COMIC REVIEW: Old Man Logan #2 – Monster Hunt | FanboysInc

COMIC REVIEW: Old Man Logan #2 – Monster Hunt

By Jeff Ayers

COMIC REVIEW: Old Man Logan #2 - Monster Hunt

Writer: Jeff Lemire

Artist: Andrea Sorrentino

Colors: Marcelo Maiolo

$3.99

Marvel Comics

Old Man Logan is back in the past, which is our present, and he figures the best use of his time is to take out all the bad guys that destroyed the future where he is from. In the first issue, he finds and murders the D-List villain, The Butcher, and next on his list is Bruce Banner, otherwise known as The Hulk!

But, true believers, there is a big problem with that premise for Old Man Logan. Unbeknownst to him, The Hulk is no longer Banner, the big green guy is now Amadeus Cho. Before he finds this out though, he reminisces about the Banner Gang, who we were first introduced to back in Mark Millar’s Old Man Logan run. This time, we learn that Hulk, the Banner version, went crazy pretty much after the villains won against the heroes. In fact, Wolverine narrates that Hulk actually helped kill many of the heroes, including snapping Thor’s neck. (I totally want to see that fight play out someday). Seeing the Hulk Gang up to no good again, as well as some scenes with Logan and his wife and kids, is heartbreaking and poignant all at the same. It sets up exactly what Wolverine believes is the right thing to do, and he goes off in search of The Hulk to knock another name off his list.

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COMIC REVIEW: Old Man Logan #2 - Monster Hunt

This version of Wolverine, Old Man Logan, has had a lot of fights against The Hulk, and his siblings and children. So he knows a thing or two about starting a fight with the Hulk when he finds him, but there is just one problem. Right away, something seems not right, and Old Man Logan questions if the monster he is fighting is actually Bruce Banner. It is not, and Amadeus Cho, the new Hulk, introduces himself to Old Man Logan once they have a pretty epic fight. Old Man Logan is a little worse for wear, and doesn’t stick around for small talk when the cops show up. Realizing he is in Brooklyn, he seeks out the old hideout of his only friend from the future, Hawkeye, but finds out even his friends are different now, as he comes face to face with the business end of the new Hawkeye’s bow.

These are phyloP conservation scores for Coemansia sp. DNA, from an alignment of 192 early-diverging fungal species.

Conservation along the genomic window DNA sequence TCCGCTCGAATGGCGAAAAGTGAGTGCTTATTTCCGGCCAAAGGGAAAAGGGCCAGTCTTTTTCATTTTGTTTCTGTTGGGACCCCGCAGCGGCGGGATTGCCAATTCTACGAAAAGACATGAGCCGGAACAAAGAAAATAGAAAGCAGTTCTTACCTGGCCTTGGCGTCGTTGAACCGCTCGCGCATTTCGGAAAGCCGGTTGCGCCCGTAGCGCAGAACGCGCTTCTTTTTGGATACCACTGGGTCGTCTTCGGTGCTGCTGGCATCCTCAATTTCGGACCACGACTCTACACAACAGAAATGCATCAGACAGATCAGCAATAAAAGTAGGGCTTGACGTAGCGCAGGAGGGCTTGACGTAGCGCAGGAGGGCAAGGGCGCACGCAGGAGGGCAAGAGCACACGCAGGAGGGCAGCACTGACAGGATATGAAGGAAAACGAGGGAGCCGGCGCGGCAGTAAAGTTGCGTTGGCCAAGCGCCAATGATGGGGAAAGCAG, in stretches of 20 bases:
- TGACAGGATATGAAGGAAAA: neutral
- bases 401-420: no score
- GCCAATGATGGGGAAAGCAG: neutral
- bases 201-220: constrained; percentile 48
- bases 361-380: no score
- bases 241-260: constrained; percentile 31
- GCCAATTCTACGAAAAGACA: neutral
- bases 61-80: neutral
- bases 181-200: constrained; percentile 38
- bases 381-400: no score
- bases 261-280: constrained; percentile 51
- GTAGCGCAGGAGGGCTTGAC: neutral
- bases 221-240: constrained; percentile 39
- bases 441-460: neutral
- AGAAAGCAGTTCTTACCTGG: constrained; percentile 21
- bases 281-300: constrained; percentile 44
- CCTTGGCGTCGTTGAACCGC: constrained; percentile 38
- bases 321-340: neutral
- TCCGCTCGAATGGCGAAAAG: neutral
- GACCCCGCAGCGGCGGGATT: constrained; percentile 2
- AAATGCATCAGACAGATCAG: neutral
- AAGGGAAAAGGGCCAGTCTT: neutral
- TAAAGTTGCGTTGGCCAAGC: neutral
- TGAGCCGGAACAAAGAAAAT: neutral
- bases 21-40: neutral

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The “Best There Is”: The way the story gets to jump back to the events of the original Old Man Logan series, with new information, is increasingly cool to experience in this new series. To see the Hulk Gang up to their terrible ways again brings back all the memories of what they did to Logan, and fuels his quest to take down those that wronged him. Also, the artistic style of Sorrentino is near-perfect for this character, who is grizzled and displaced in time, and therefore needs to be rough around the edges. The landscape he perceives in front of him is normal to us, being our present day, but is depicted in this book as dark and full of shadows, which adds to the confusion of just why Old Man Logan is here now. Also, Maiolo’s color work is beautiful, retaining the stark contrast of light and dark during scenes, interjected with the blood red and blinding whites used to accent the panels that contain the most violence.

The “Isn’t Very Nice”: The mystery of Old Man Logan’s healing factor is, well, quite the mystery. Throughout the original series, into the Secret Wars limited run, and now into this Old Man Logan series, it is a little confusing as to just how well his healing factor actually works. It seems to have some problems in the previous books, yet this fight with The Hulk is pretty one sided, and even though Wolverine gets his butt handed to him, he walks away pretty OK. Also, the line “Crotchety Old Wolverine and Totally Awesome New Hulk Team-Up?” make me cringe every single time I read it.

FBI Score: 8.5 out of 10. Old Man Logan #2 features a good fight between the new Hulk and Old Man Logan, with some flashback sequences to the original series peppered throughout. It is interesting to see this version of Wolverine navigate this new Marvel Universe landscape, but hopefully his character discrepancies will be worked out in the next few books.

 

 

Jeff Ayers

Both my parents instilled in me at an early age the awesome power and incredible wonder of the written word. My father sat with me when I was four years old and taught me to enjoy reading with classic comic strips like SPIDERMAN, PEANUTS, B.C. and, later, CALVIN AND HOBBES. My mother exposed me to such classics of literature as Poe, Tolkien, Stoker and Doyle, and I started my own comic collection with allowance money from mowing lawns. I liked Wolverine before it was cool, I watched as Superman died and returned, and huddled under the covers as I turned the pages of SANDMAN. Reading is like oxygen to me, and all genres and formats are welcome and devoured equally. I am the co-host of The DW and Incredible Jeff Show, CEO of Permian Productions, and a reviewer at Graphic Novel Reporter. I am 34 and live in scenic Saratoga Springs New York, where I haunt coffee shops and dive bars and the best comic shop anywhere, The Comic Depot.

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